attrs[nodes[i].nodeName] = nodes[i].nodeValue;
}

Now we have everything we need for JavaScript to do its work. First, lazy-loading:

if ('data-src' in attrs) {
    attrs.src = attrs['data-src'];
}

This will replace the src value with the original data-src attribute we defined in markup.

Next, condition the display's pixel density and define a src for the new image:

var path = attrs.src.substring(0, attrs.src.lastIndexOf('.'));
var extension = attrs.src.split('.').pop();

if (window.devicePixelRatio > 2 && 'data-plus' in attrs) {
    newImage.src = path + '@3x.' + extension;
} else if (window.devicePixelRatio > 1 && 'data-retina' in attrs) {
    newImage.src = path + '@2x.' + extension;
} else {
    newImage.src = attrs.src;
}

Note: this assumes your images are named with the following convention:

As you can see, if window.devicePixelRatio is not greater than 1, we simply use the src value which may or may not have been lazy-loaded.

After that, it is important to remove the attributes that are no longer needed so that anything else (such as the alt attribute) can be preserved and restored:

var garbage = ['src', 'data-src', 'data-retina', 'data-plus', 'data-fallback', 'style'];

for (var i = 0; i < garbage.length; i++) {
    delete attrs[garbage[i]];
}

for (var attr in attrs) {
    newImage.setAttribute(attr, attrs[attr]);
}

The new Image is now ready. Once it has loaded, we can swap it in for the original:

newImage.onload = function() {
    image.parentNode.insertBefore(newImage, image);
    image.parentNode.removeChild(image);

    if (callback) {
        callback();
    }
};

The reason for going through the process of building a new image rather than simply manipulating the attributes of the original is that, with this approach, it is possible to fire a callback once the image loads. For instance, you may want to display some form of activity-indication while the image is loading and remove it onload.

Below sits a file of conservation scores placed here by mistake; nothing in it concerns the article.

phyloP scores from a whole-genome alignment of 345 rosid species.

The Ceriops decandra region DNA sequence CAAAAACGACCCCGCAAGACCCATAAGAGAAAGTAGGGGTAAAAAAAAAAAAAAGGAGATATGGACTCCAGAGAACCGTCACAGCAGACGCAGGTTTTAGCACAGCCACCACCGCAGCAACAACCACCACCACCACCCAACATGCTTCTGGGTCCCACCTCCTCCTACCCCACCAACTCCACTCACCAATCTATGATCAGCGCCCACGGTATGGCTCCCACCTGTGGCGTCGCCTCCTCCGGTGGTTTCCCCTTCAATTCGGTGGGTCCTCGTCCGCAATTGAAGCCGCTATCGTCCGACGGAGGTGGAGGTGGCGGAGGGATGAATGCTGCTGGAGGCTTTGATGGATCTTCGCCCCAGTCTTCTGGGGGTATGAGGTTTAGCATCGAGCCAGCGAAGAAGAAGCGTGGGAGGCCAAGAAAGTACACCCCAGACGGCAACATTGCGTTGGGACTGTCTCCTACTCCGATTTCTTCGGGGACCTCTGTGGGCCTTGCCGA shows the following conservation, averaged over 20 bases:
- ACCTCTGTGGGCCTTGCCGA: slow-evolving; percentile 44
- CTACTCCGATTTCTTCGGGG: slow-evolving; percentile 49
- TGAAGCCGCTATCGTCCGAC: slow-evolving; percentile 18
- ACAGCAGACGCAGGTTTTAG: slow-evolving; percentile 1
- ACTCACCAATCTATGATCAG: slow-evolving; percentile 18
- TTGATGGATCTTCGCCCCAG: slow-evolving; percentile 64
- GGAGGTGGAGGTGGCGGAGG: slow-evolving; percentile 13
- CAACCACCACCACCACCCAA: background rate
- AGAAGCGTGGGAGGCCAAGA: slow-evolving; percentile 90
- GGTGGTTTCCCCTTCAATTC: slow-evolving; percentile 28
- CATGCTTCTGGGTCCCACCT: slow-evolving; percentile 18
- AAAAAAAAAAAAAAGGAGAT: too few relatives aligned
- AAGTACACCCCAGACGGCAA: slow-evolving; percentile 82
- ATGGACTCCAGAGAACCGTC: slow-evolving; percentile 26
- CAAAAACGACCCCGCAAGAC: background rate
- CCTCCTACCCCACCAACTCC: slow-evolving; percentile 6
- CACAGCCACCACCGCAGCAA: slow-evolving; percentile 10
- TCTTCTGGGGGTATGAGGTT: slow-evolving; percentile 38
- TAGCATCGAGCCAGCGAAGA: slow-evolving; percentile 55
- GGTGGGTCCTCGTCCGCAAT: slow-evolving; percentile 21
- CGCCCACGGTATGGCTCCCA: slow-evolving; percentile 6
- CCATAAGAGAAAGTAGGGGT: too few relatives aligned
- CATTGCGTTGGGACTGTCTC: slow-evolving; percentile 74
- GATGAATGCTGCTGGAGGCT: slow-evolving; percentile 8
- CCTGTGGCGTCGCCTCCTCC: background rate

Lastly, we need to call the function on the relevant events:

document.addEventListener('DOMContentLoaded', function() {

    forEach(document.querySelectorAll('img[data-fallback]'), function(index, image) {
        imageHandler('fallback', image);
    });

}, false);

window.addEventListener('load', function() {

    forEach(document.querySelectorAll('img'), function(index, image) {
        imageHandler('parse', image);
    });

}, false);

Note: in this example I am using a custom forEach method to avoid NodeList hacks. More on that here. Feel free to loop over imgs in whichever way you choose.

The full source of the imageHandler() function is available as a Gist here.

This is how every image on 51bits.com is handled. Some images lazy-load, others do not. Some have @3x support, others maybe only @2x. It is not perfect but as there is yet to be a silver bullet for handling images on the web, this fits my needs so I feel it is worth sharing. I'm no JavaScript master so there could be better ways to do this, but it works for me.

Known issues and room for improvement: